On Oct. 2, she posted a sun-kissed selfie on Instagram. "It's Friday and the body knows it," she wrote in Spanish. But she was not luxuriating in the golden autumn morning. She had begun a 14-hour journey to meet one of her fans, the world's most notorious drug lord, Joaquin Guzman Loera, at his mountain hideout in northwestern Mexico.
Guzman, who was captured Friday after a shootout in the coastal city of Los Mochis in Sinaloa, may have seen a kindred spirit of sorts in del Castillo. Her portrayal of a merciless drug trafficker in the 2011 hit soap opera "La Reina del Sur," or "The Queen of the South," had clearly struck a chord.
After she addressed him on Twitter the following year and urged him to use his wealth for good, he sent her flowers. The contact flourished after his 2014 capture. He wanted his story on film, and he chose her to produce it.
When the American actor and producer Sean Penn heard of the connection, he asked del Castillo to arrange a meeting with the drug lord. According to Penn's rambling account of the trip, published by Rolling Stone on Saturday, del Castillo was his interpreter and even his driver as the pair traveled with two friends by small plane and then by truck into the mountains of the Golden Triangle, the neutral zone at the border of Sinaloa, Guzman's home state, and the states of Durango and Chihuahua.
Del Castillo, 43, is a strangely mute figure in Penn's tale. But she is sharply outspoken. In 2012, still flush from success in her role on "La Reina del Sur" as the drug lord Teresa Mendoza, del Castillo posted a letter on her Twitter account, a declaration of her philosophy, tastes and beliefs.
In the middle of her musing, del Castillo suddenly referred to Guzman by his nickname, "El Chapo," or "Shorty": "Today I believe more in Chapo Guzman than in the governments that hide the truth although it may be painful, who hide the cure for cancers, AIDS, etc, for their own benefit and wealth."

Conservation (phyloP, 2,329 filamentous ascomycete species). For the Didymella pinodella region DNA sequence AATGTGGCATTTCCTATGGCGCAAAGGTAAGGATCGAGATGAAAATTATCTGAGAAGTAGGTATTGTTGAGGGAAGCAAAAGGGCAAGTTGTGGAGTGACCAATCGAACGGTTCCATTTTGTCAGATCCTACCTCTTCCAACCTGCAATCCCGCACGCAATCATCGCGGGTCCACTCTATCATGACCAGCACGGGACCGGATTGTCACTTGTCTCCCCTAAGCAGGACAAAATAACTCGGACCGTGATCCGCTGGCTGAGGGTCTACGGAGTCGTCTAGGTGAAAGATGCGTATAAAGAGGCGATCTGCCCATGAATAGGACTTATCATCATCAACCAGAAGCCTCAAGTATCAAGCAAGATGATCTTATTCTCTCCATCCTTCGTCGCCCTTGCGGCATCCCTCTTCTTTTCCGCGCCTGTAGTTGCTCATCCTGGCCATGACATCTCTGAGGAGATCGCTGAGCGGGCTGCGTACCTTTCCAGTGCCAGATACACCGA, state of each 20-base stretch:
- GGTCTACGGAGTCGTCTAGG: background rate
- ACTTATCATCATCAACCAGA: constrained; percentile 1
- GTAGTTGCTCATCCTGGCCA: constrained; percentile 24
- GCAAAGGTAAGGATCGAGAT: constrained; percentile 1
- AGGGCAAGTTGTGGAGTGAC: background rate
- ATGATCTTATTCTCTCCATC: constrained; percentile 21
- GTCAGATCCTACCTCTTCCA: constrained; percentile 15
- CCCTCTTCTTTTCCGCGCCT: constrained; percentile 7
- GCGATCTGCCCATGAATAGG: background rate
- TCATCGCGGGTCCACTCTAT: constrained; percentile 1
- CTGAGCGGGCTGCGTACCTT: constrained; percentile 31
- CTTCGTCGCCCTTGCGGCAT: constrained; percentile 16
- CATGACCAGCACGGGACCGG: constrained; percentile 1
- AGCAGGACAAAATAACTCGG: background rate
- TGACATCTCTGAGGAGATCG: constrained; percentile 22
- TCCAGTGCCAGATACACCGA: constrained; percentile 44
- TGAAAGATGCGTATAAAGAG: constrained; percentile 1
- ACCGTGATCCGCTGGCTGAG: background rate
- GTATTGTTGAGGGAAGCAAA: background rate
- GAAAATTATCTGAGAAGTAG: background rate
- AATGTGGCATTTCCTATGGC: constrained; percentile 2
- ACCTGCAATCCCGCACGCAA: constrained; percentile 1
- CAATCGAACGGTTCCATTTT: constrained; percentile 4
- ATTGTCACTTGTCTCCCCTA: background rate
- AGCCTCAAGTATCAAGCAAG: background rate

Then she addressed Guzman in capital letters. "Mr. Chapo, wouldn't it be cool if you began to traffic in what is good," she wrote, continuing, "In cures for diseases, in food for street children, in alcohol for the elderly in old peoples' homes that don't let them spend their last years doing whatever" they feel like.
She called on him to burn down brothels where women "are worth no more than a pack of cigarettes" and concluded the section by writing, "Come on, Don," using a Spanish term of respect. "You would be the hero of heroes. Let's traffic in love, you know how."
The letter created a stir on social media and drew criticism, but she stood by it. She was asked about it again after Guzman escaped from prison in July through a tunnel, a feat she called "crazy funny" from the red carpet at a film festival in Spain.
Before her star turn in "La Reina del Sur," a production by the Spanish-language television network Telemundo, a division of NBCUniversal and the Spanish network Antena 3, del Castillo rose through the stable of actresses nurtured by the giant Mexican network Televisa, appearing in their weepy soap operas. She then appeared in several films set on the U.S. border with Mexico and played a Mexican crime boss in the Showtime series "Weeds" in 2009.
The daughter of a Mexican film star, del Castillo was to married Luis Garcia, one of the country's soccer stars in the 1990s, and was linked to Televisa's owner Emilio Azcarraga Jean before he inherited the company.
Del Castillo is no longer welcome at Televisa. In November, after news broke that Mexico's first lady, Angelica Rivera, another former Televisa star, had bought a luxury home from a contractor closely linked to her husband, President Enrique Pena Nieto, del Castillo went public with her disbelief.
"I wouldn't have enough to buy myself a house of that size, maybe Mrs. Angélica does, I don't know," she told the reporter who broke the story of the house. "When I was at Televisa, I was one of the leading actresses, important in the company," she continued. "We would never have earned that kind of money."
Del Castillo may have more to say on the case. She is set to star in a Spanish-language Netflix drama this year - "Ingobernable" or "Ungovernable" - as a fictional first lady of Mexico.
Her character, Netflix said when it announced the series, is capable of "creating a president, leaving a president, and killing a president.